10 summer reads for city innovators
Headed out for a break soon and looking for a book to stuff in your suitcase? With a busy vacation season just around the corner, Bloomberg Cities surveyed the latest batch of books on public-sector innovation and urban policy, and also asked city innovators what books they would recommend to their peers. Here are 10 suggestions for engaging reads:
A new book from the Lincoln Institute of Land Policy by Robert D. Yaro, Ming Zhang, and Frederick R. Steiner examines the role of “megaregions” in shaping the future of U.S. policy and planning. The book “explains the concept of megaregions, provides updated economic, demographic, and environmental data, draws lessons from Europe and Asia, and shows how megaregions are an essential framework for governing the world’s largest economy,” writes the Lincoln Institute’s Will Jason. “Megaregions are, in the authors’ view, the perfect geographic unit for channeling federal investment and managing large systems such as interstate rail, multistate natural resource systems, climate mitigation or adaptation, and major economic development initiatives.”
University of Michigan Professor Jeremy Levine spent four years studying community development in the low-income neighborhoods along Boston’s Fairmount Line commuter train. While politicians often championed these projects, he found many more players than he expected, such as nonprofits and foundations, working on them behind the scenes. As Governing puts it, Constructing Community is “less a study of transit policy than of how ambitious changes get made in an American city, and who really wields influence.”
When COVID-19 first sent much of the world into lockdown, Bloomberg CityLab asked readers to draw and submit maps showing how their lives had suddenly changed. The Quarantine Atlas, edited by Laura Bliss, includes 65 of those maps, along with eight original essays. The result, according to Slate, is “a visual archive of an unprecedented moment of spatial constraint, and the way we lived those limits in our homes, neighborhoods, and cities.”
The “Black butterfly” that Lawrence T. Brown writes about refers to the racial geography of Baltimore—looking at a map of where Black residents live, in wide swaths of the city’s east and west sides, the pattern resembles butterfly wings. That’s a jumping off point for Brown, a Morgan State University researcher, to examine the roots and impacts of racial segregation in American cities—and offer steps local leaders and others can take to address it.
Two Harvard economists—Edward Glaeser and David Cutler—use the COVID-19 pandemic as a launch pad for a larger discussion of the health-related “demons” that invariably come with urban density. The New York Times writes: “The book explains why cities and their economies were so vulnerable to COVID-19, and offers a blueprint for addressing the vast disparities in health and economic mobility that the events of the past year have thrust into the spotlight.”
Beth Simone Noveck, the chief innovation officer in New Jersey and director of the Burnes Center for Social Change and The Governance Lab at Northeastern University, offers a step-by-step guide for how today’s public leaders can and must use data, digital technology, entrepreneurial innovation, and community engagement to solve problems.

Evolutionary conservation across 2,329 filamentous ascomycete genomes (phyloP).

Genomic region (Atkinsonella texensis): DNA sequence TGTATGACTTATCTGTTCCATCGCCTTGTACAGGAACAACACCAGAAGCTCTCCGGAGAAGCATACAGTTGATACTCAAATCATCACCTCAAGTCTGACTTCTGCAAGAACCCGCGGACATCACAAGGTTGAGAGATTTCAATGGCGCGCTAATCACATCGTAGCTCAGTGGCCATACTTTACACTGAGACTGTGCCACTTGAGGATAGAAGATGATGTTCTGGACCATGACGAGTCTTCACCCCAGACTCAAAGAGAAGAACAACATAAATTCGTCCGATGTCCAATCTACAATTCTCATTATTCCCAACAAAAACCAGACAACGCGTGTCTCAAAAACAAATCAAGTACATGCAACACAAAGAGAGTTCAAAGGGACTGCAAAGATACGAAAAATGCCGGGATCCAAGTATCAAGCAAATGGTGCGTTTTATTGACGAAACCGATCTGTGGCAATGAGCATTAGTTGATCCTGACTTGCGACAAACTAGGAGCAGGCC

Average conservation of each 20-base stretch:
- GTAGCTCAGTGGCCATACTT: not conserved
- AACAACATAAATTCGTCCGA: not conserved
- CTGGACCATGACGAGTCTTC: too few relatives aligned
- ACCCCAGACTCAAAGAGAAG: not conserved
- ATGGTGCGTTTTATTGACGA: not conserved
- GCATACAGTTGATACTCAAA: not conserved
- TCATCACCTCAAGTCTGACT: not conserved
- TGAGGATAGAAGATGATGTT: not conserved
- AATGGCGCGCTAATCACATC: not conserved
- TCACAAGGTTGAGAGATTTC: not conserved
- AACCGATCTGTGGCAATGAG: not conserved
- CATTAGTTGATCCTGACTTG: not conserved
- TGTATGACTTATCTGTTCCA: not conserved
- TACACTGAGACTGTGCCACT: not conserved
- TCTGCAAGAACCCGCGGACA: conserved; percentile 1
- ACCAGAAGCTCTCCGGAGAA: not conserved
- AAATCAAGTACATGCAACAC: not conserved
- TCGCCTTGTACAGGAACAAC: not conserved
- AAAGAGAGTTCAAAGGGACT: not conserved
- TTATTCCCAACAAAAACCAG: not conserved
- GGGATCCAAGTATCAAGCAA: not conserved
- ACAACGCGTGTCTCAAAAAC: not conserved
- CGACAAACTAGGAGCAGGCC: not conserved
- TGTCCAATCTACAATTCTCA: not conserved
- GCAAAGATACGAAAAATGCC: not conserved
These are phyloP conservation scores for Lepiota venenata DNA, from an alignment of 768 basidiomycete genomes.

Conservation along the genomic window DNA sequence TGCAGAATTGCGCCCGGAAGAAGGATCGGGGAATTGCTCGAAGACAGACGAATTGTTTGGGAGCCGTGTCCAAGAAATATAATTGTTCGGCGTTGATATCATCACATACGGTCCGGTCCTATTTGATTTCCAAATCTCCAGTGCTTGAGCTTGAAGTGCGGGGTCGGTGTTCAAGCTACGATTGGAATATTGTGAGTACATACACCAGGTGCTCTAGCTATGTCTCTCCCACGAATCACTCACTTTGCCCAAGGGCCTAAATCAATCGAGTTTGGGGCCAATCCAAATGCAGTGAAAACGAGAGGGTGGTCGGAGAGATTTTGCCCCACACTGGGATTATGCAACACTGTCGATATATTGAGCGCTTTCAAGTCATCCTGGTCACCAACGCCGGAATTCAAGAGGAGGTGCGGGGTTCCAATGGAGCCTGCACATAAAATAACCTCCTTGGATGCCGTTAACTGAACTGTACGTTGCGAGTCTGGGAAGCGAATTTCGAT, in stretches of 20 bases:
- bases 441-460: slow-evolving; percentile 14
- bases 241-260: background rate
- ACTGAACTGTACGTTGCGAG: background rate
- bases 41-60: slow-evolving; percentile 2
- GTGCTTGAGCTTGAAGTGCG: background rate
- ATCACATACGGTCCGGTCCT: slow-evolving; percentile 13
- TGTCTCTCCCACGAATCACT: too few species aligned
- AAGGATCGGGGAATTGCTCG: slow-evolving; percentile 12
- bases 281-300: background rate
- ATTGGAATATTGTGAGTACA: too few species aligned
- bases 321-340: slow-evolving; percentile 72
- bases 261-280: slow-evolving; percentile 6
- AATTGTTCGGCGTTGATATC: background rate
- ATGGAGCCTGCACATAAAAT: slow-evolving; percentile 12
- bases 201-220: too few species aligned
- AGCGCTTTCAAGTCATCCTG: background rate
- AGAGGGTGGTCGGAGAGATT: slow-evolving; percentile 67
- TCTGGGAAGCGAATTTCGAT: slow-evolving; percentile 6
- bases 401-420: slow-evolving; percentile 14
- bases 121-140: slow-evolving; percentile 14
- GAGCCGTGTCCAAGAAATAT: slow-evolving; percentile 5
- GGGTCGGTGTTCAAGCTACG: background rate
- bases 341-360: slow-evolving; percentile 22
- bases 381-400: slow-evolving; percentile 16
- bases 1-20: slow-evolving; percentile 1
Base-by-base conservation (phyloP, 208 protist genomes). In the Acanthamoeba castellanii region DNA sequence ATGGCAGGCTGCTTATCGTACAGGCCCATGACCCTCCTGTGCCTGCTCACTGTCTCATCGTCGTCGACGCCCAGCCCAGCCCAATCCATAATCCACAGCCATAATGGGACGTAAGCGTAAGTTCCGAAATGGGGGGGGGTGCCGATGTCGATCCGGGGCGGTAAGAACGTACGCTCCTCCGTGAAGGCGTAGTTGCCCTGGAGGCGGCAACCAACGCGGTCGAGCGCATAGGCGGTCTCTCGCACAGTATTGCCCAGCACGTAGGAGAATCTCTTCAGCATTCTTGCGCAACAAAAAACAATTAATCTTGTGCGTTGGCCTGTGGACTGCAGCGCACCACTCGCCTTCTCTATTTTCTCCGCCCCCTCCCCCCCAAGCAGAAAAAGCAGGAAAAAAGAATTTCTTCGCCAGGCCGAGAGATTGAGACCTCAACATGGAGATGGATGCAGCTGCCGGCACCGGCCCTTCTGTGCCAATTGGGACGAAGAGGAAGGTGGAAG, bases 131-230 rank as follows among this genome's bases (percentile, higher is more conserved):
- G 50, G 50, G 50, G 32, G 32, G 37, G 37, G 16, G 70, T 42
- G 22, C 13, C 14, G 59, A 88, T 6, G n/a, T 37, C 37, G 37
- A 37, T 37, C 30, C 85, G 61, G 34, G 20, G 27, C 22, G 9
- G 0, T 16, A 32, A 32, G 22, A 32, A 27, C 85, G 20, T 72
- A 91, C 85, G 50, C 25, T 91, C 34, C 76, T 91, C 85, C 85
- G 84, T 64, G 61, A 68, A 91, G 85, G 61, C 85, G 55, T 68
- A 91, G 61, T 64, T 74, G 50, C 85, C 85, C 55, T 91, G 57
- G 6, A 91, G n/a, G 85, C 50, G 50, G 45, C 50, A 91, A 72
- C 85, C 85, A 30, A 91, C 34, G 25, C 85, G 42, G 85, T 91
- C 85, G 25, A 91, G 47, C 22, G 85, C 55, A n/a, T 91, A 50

Creating affordable housing is at the top of the to-do list in virtually every major American city hall—but in the midst of an ongoing pandemic, persistent inflation, and a looming climate crisis, how do policymakers know which levers to pull? Urban economist and author Jenny Schuetz, who is a senior fellow at the Metropolitan Policy Program at the Brookings Institution, “tries to untangle the contradictory incentives at the root of the crisis…weighs the various solutions and adds up the costs of taking steps to right the ship,” Bloomberg CityLab writes.
Authors Stephen Goldsmith and Kate Markin Coleman offer “ten principles for designing a more effective and equitable system that helps workers obtain the skills necessary for economic mobility.” San Diego Mayor Todd Gloria writes that the book “presents a uniquely valuable set of principles that can help cities make progress toward a brighter future for all residents, leaving no one behind.”
The COVID-19 pandemic brought with it an accompanying crisis—a tidal wave of stress, pressure, and anxiety that has brought a simultaneous mental health crisis. How can cities help heal this emotional overload? Layla McCay, founder and director of the Centre for Urban Design and Mental Health in London, and Jenny Roe, an environmental psychologist and professor at the University of Virginia, make the case that green spaces, communal gathering areas, and a focus on aesthetic beauty can make a big difference.
Linda Gibbs, Jay Bainbridge, Muzzy Rosenblatt, and Tamiru Mammo look at the response to homelessness in ten cities—Bogotá, Mexico City, Los Angeles, Houston, Nashville, New York City, Baltimore, Edmonton, Paris, and Athens—and offer lessons learned that could help other cities. Says the Stanford Social Innovation Review: “Its real-world examples provide digestible and valuable information to the public—especially to advocates who are beginning a vocation in the field."
Read more from Bloomberg Cities on books for urban innovators: